Perioperative treatment for muscle-invasive transitional cell bladder cancer

Filip Grubišić-Čabo, Robert Grubišić-Čabo,

General hospital Šibenik

Radical cystectomy and bilateral pelvic lymphadenectomy remains the most important treatment for patients with nonmetastatic transitional cell muscle-invasive bladder cancer! But despite radical surgery some 50% of patients, with cancer stage T2-T4, will with the time develop metastasis and generally as a consequence of this relaps die! Perioperative treatment can be delivered in a neoadjuvant or adjuvant form. For the past 10-15 years it has been quite clear that neoadjuvant systemic therapy with cisplatin-based chemotherapy, prior to cystectomy, improves median survival by approximately 3 years when compared to cystectomy alone. It improves disease free survival, as well as overall survival.

Despite that less than 20% of patients undergoing radical cystectomy recieve neoadjuvant chemotherapy (1). Probably this relates to complex interaction between physician knowledge, belifes, atitudes as well as patient preferences. This issue is a perfect example of the disconnect between the efficacy of an intervention as studied in the context of a clinical trial, and its efficacy when applied to real-world patients. Has the time come to change this practice?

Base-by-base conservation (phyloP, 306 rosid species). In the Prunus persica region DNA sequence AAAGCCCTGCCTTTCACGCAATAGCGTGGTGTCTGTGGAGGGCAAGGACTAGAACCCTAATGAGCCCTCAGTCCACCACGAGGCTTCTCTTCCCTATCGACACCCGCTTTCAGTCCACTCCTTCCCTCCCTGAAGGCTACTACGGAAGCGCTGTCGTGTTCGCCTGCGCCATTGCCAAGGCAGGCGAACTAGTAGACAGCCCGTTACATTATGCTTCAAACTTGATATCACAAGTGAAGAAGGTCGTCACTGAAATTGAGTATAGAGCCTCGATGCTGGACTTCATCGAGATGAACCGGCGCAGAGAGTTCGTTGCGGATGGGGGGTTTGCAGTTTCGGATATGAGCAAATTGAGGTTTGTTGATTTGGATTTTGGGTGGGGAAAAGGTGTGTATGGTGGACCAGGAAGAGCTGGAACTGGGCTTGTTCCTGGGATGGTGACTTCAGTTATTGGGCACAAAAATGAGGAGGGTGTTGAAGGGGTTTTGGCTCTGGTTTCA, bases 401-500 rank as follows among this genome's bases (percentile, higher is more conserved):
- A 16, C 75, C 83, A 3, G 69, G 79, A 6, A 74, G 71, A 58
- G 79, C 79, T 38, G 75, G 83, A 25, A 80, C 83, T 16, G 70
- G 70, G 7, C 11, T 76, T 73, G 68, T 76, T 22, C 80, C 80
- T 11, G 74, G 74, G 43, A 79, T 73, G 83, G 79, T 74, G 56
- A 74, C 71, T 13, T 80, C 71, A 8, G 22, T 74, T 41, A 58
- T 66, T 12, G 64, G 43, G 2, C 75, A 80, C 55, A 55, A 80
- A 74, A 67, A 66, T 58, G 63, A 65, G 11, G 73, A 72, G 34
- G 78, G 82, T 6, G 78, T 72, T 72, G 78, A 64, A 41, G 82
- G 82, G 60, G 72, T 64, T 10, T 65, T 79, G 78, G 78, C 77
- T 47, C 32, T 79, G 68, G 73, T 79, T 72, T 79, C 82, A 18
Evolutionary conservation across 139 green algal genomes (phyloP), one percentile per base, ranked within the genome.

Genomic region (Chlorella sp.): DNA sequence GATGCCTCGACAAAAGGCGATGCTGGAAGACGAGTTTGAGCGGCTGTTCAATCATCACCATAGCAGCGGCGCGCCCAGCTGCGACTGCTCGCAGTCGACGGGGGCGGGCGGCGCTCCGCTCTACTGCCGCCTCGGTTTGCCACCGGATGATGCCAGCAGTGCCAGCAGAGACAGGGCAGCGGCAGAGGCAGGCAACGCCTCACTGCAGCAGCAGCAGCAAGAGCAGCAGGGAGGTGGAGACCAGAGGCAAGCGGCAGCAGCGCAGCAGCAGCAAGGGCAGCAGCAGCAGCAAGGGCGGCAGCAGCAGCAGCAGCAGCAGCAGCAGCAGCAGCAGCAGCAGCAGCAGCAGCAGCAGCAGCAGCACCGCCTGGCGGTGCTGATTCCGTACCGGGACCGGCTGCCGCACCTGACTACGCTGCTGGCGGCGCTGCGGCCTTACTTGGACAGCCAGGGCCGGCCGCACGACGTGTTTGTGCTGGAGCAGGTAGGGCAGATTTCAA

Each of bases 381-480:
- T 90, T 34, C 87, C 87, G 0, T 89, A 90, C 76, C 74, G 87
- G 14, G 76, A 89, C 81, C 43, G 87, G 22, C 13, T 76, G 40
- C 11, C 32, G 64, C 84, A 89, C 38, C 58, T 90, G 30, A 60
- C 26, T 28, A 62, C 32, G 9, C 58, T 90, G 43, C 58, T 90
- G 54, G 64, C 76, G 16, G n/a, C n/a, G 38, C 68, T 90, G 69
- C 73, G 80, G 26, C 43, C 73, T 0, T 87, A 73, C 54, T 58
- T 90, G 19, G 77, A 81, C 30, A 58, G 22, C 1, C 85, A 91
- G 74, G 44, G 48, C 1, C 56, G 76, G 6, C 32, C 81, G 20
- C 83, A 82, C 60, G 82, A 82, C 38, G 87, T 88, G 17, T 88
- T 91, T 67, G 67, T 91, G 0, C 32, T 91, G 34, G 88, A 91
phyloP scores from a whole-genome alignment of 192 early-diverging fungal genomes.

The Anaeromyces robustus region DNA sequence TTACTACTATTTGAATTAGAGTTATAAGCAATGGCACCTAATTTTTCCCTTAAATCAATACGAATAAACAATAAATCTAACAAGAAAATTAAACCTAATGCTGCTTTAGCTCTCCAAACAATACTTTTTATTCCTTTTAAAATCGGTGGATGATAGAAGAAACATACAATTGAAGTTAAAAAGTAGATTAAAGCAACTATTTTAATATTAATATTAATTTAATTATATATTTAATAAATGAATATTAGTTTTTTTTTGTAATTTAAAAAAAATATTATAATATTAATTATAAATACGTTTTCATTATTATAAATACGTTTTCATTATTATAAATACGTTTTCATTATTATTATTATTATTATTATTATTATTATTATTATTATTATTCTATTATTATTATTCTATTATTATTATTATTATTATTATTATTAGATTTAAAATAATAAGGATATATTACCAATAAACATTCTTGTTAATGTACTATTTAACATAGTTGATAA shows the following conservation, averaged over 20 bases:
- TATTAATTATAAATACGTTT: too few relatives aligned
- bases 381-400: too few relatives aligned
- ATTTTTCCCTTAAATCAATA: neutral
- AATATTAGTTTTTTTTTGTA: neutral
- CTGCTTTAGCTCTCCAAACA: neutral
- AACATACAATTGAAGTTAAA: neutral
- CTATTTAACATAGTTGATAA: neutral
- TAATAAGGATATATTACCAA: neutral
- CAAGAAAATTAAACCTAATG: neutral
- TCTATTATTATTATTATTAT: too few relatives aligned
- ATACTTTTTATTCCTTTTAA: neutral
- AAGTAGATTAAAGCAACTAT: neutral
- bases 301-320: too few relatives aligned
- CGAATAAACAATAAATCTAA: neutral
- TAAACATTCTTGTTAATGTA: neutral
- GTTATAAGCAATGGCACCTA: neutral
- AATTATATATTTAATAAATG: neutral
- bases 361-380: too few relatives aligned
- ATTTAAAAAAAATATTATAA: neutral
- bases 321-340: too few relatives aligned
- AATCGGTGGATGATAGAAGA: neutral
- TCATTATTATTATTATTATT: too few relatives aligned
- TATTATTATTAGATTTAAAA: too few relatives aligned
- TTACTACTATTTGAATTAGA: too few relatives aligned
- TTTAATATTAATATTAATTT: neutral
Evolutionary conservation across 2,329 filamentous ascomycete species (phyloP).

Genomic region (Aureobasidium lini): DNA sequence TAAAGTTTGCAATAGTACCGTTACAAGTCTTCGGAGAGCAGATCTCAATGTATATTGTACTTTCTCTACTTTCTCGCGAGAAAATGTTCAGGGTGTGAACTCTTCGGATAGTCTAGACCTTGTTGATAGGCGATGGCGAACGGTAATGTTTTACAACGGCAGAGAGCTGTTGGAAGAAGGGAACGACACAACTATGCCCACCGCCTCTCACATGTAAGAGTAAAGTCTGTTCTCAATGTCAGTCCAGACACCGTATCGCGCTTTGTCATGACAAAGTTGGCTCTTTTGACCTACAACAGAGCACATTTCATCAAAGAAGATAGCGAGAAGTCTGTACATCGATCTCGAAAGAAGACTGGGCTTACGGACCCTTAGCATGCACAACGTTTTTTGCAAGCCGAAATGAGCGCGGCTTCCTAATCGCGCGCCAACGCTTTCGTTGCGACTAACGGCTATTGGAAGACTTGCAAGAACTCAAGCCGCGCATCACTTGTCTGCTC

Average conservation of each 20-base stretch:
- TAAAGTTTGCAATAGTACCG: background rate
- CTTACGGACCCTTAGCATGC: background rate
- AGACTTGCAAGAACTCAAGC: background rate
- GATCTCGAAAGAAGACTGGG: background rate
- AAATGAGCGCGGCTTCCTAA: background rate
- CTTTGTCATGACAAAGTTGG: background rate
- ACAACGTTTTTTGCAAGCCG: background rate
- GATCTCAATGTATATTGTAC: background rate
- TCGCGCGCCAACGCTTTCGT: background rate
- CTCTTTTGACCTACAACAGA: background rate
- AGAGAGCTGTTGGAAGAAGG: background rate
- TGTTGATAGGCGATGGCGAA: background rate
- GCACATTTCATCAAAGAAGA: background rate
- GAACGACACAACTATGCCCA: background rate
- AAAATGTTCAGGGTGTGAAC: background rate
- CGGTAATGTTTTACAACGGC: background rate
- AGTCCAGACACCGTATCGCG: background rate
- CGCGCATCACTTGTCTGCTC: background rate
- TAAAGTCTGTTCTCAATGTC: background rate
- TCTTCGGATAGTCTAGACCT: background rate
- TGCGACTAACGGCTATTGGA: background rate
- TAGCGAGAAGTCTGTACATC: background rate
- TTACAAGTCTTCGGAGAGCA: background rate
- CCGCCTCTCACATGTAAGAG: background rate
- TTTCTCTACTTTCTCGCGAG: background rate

1) Raj GV, Karavadia S, Schmoler B, et al. Contemporary use of perioperative cisplatin-based chemotherapy in patients with muscle-invasive bladder cancer. Cancer 2011;117:276.